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Cosmic Near Misses Hit The Scientific Bullseye

Date:
August 17, 1998
Source:
NASA/Marshall Space Flight Center--Space Sciences Laboratory
Summary:
NASA announced the discovery of two new Near Earth Asteroids on Aug. 6, 1998. They were found in observations made with JPL's Near-Earth Asteroid Tracking (NEAT) system. Projected orbits that show that neither of the objects pose an immediate threat to Earth, although one of the two could pass as close as 5 million kilometers (about 3 million miles) -- about 12 times the distance between Earth and the Moon. That's a near miss in cosmic terms, but NASA scientists note that there's no significant probability of a collision with Earth, at least in the near future.

Astronomers enjoy a close-up view of near-Earth asteroids

NASA announced the discovery of two new Near Earth Asteroids on Aug. 6, 1998. They were found in observations made with JPL's Near-Earth Asteroid Tracking (NEAT) system. Projected orbits that show that neither of the objects pose an immediate threat to Earth, although one of the two could pass as close as 5 million kilometers (about 3 million miles) -- about 12 times the distance between Earth and the Moon. That's a near miss in cosmic terms, but NASA scientists note that there's no significant probability of a collision with Earth, at least in the near future.

Asteroid and comet collisions have become a popular topic thanks to the recent movies "Armageddon" and "Deep Impact", and the premature announcement earlier this year that asteroid 1997XF11 was on a collision course with Earth in 2028. 1997XF11 caused a brief sensation before the collision-alert was retracted based on improved calculations of the asteroid's orbit. Often lost in the hoopla over the potential for catastrophe is the potential for scientific discovery represented by such near-Earth objects.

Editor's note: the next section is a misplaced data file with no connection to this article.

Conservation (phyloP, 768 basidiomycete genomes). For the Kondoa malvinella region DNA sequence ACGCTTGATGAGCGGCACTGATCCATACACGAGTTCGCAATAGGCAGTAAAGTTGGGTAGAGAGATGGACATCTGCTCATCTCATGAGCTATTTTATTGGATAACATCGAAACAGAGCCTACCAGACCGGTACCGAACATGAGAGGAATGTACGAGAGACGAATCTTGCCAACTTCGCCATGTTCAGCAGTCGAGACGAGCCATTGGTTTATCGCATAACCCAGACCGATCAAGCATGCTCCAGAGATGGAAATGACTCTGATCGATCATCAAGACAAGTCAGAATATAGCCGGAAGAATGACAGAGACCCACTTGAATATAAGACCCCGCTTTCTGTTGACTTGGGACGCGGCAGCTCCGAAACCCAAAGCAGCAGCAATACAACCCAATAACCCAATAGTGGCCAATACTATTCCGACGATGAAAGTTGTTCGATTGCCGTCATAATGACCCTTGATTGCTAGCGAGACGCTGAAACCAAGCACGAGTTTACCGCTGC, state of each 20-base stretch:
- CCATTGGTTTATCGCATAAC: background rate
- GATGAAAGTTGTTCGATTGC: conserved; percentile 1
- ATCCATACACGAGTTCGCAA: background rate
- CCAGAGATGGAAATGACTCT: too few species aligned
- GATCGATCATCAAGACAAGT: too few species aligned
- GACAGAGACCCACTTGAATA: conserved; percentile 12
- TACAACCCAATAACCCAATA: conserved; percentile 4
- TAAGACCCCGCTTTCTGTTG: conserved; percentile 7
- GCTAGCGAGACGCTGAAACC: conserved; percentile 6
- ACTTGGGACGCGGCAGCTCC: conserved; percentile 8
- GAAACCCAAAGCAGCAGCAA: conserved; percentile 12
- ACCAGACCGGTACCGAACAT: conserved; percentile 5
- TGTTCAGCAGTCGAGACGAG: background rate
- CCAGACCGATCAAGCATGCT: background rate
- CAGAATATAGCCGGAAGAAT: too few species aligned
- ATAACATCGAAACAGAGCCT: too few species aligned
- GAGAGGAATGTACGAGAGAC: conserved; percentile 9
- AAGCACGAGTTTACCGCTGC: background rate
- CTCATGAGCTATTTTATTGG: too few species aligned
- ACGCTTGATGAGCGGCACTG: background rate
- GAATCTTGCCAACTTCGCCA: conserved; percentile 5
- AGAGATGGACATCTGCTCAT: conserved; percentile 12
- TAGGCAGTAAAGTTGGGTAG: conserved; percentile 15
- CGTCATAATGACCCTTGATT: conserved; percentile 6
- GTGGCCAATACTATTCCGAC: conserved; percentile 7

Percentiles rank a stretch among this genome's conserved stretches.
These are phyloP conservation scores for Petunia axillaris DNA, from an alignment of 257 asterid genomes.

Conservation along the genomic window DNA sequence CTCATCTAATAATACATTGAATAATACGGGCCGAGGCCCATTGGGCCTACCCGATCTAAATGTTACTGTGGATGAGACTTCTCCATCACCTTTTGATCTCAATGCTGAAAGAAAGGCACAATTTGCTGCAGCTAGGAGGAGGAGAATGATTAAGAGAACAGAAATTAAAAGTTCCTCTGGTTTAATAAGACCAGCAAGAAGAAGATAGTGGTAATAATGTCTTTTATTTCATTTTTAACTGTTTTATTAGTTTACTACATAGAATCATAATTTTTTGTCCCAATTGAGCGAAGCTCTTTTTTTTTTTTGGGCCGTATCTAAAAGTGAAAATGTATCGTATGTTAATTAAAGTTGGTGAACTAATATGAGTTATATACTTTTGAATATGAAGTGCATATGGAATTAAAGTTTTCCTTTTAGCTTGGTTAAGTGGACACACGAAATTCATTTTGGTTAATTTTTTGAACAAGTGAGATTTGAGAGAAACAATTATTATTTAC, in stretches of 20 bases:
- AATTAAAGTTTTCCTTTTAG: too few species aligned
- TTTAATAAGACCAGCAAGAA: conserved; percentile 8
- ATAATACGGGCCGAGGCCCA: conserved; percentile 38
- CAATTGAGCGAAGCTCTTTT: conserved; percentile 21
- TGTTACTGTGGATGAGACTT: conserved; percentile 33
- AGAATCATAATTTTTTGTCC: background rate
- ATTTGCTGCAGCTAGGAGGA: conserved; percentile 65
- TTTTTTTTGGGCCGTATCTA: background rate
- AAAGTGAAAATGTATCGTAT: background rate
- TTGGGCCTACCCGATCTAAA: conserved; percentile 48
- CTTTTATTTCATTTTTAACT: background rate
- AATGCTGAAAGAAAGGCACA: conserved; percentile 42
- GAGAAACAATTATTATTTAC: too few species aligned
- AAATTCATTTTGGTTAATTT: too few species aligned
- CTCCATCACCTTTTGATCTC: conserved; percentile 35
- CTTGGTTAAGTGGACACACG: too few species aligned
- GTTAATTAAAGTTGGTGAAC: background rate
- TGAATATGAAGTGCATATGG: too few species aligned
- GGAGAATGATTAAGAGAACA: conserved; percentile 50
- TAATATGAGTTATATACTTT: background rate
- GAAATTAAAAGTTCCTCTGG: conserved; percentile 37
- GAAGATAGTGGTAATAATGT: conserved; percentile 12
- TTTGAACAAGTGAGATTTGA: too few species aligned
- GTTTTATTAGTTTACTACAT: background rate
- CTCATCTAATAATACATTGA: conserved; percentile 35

Space Radar

When an asteroid or comet passes near the Earth, it's an opportunity for astronomers to make close-up observations to find out what these objects are really like. One of the most exciting new methods for studying asteroids is "radar astronomy." Astronomers can use large radio telescopes to bounce radio signals off nearby asteroids. From the echos they can make three-dimensional maps of the asteroid, measure its rotation, estimate the surface composition, and pinpoint its orbital elements. We need to know all these things to have a realistic hope of deflecting an asteroid, should one ever zero in on Earth. There's also discussion in scientific circles of mining asteroids for their resources. The more we know about these objects, the easier that will be.

The two radars most commonly used for asteroid and comet studies are the Arecibo radio telescope in Puerto, Rico, and the Goldstone Solar System Radar (part of the Deep Space Network) in the Mojave desert. The Arecibo is a behemoth -- it measures 305 meters in diameter and fills a karst valley in central Puerto Rico. Although the radar is large and powerful, it is only partially steerable and cannot view asteroids unless they pass almost directly overhead. For this reason the 70m Goldstone antenna, although smaller, has an advantage in some cases. It can be steered to view the entire northern sky.

All together over 40 Near Earth Asteroids have been detected by either Arecibo or Goldstone. In some cases dramatic 3D maps have been obtained. In 1992 Asteroid Toutatis passed within 2.3 million miles of Earth. These four radar images of Toutatis show shallow craters, linear ridges and a deep topographic "neck" whose geologic origin is not known. It may have been sculpted by impacts into a single body, or this asteroid might actually consist of two separate objects that came together in a gentle collision. Toutatis is about 4.6 kilometers (3 miles) long and the resolution of the computer image is about 84 meters.